MDL’s Badge icons follow this “less is more” pattern, letting you display different numbers and designs above badges to get your point across

Screen Shot 2015-07-14 at 12.10.10 PM.png

And the code for these badges:

<!-- Number badge on icon -->
<div class="icon material-icons mdl-badge" data-badge="1">account_box</div>
<!-- Icon badge on icon -->
<div class="icon material-icons mdl-badge" data-badge="♥">account_box</div>

Google’s self-contained cards give developers a way to add smooth aesthetics to various forms of information, ranging from pictures to event invites.

Screen Shot 2015-07-14 at 12.09.49 PM.png



<!-- Image card -->
  .demo-card-image.mdl-card {
    width: 256px;
    height: 256px;
    background: url('../assets/demos/image_card.jpg') center / cover;
  .demo-card-image > .mdl-card__actions {
    height: 52px;
    padding: 16px;
    background: rgba(0, 0, 0, 0.2);
  .demo-card-image__filename {
    color: #fff;

<div class="mdl-card mdl-shadow--2dp demo-card-image">
  <div class="mdl-card__title mdl-card--expand"></div>
  <div class="mdl-card__actions">
    <span class="demo-card-image__filename">Image.jpg</span>
<!-- Event card -->
  .demo-card-event.mdl-card {
    width: 256px;
    height: 256px;
    background: #3E4EB8;
  .demo-card-event > .mdl-card__actions {
    border-color: rgba(255, 255, 255, 0.2);
  .demo-card-event > .mdl-card__title,
  .demo-card-event > .mdl-card__actions > .mdl-button {
    color: #fff;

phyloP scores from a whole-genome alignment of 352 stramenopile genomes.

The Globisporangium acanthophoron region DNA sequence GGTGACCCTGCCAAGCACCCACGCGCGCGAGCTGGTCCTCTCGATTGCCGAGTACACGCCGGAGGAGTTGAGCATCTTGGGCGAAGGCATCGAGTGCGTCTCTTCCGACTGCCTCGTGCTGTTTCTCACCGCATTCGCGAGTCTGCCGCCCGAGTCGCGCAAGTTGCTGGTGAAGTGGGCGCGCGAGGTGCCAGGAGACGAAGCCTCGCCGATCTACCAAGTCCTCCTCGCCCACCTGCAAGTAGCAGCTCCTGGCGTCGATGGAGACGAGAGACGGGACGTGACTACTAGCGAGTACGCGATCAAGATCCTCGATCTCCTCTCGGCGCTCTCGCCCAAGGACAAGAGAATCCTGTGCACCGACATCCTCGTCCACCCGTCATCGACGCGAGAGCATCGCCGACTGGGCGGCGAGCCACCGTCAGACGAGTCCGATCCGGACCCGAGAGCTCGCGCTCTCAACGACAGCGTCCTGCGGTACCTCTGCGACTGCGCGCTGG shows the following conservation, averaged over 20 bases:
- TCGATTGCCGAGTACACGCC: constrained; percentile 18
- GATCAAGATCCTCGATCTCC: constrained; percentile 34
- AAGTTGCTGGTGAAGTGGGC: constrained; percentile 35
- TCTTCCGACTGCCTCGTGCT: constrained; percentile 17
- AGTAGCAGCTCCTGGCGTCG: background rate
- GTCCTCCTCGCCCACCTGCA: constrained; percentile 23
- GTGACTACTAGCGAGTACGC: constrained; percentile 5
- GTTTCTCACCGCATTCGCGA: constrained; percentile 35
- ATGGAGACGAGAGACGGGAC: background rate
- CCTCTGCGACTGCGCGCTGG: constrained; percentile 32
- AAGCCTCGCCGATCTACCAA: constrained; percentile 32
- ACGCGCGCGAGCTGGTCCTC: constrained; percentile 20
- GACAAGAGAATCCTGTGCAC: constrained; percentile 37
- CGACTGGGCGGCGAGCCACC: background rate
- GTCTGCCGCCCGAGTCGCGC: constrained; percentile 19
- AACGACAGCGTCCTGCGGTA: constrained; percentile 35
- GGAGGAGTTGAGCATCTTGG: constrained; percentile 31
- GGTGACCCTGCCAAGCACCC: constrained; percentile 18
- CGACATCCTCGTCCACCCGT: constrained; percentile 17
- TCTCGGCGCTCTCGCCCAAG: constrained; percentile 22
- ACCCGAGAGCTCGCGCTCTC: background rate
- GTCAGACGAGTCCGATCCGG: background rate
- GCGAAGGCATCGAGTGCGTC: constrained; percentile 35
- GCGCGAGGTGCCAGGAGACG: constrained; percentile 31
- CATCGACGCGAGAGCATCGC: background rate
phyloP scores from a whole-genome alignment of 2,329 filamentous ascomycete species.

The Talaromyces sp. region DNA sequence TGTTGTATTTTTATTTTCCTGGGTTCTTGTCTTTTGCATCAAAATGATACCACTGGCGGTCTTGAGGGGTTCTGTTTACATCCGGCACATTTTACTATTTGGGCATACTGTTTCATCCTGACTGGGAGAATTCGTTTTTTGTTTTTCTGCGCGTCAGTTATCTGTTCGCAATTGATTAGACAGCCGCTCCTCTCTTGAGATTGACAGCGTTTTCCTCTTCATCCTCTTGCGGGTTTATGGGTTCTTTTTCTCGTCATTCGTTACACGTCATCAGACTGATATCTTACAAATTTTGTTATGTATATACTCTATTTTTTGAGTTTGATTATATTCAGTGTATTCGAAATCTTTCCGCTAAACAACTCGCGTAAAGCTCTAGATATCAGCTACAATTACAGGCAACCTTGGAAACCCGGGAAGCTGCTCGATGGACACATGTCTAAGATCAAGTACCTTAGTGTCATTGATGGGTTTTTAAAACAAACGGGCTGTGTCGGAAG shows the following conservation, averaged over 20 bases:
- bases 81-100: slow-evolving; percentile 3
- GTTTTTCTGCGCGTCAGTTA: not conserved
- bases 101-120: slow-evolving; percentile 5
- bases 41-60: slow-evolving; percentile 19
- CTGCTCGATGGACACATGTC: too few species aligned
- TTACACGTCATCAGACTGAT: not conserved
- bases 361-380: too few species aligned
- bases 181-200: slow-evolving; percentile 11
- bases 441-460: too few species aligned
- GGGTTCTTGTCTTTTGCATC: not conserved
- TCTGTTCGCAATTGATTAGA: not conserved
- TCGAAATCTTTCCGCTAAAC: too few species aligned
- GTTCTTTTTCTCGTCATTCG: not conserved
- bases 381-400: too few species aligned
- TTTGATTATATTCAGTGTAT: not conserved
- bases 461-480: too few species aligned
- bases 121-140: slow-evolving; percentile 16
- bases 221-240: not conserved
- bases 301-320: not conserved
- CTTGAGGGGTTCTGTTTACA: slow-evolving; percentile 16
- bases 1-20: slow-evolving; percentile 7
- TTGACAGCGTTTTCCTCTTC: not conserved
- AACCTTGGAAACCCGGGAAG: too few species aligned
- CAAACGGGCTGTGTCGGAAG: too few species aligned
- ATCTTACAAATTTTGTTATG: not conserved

<div class="mdl-card mdl-shadow--2dp demo-card-event">
  <div class="mdl-card__title mdl-card--expand">
      Featured event:<br>
      May 24, 2016<br>
  <div class="mdl-card__actions mdl-card--border">
    <a class="mdl-button mdl-button--colored mdl-js-button mdl-js-ripple-effect">
      Add to Calendar

More Fun with Mobile:

MDL's layout principles simplify the creation of scalable pages by providing reusable components and encourage consistency across environments by establishing recognizable visual elements, adhering to logical structural grids. The Layout components of MDL comprises navigation, tabs, and footers–which have each been optimized for varying viewport sizes and are a key set of features for all mobile developers to add to their arsenals.

Responsive Grid

The responsive grid in MDL is perfect for maintaining appropriate spacing across multiple platforms and screen sizes. MDL's grid is extremely powerful and dynamic, allowing for great consistency in outward appearance and behavior while maintaining development flexibility and ease of use.

Screen Shot 2015-07-14 at 12.46.09 PM.png


The Tab component is a user interface element that allows different content blocks to share the same screen space in a mutually exclusive manner. MDL Tabs can shrink and stretch to fit any screen size, whether it be a huge monitor, an iPad, or a smart-phone, so you can always share your latest Game of Thrones conspiracies with friends. (Is Ned Stark really dead?)

Screen Shot 2015-07-14 at 12.48.34 PM.png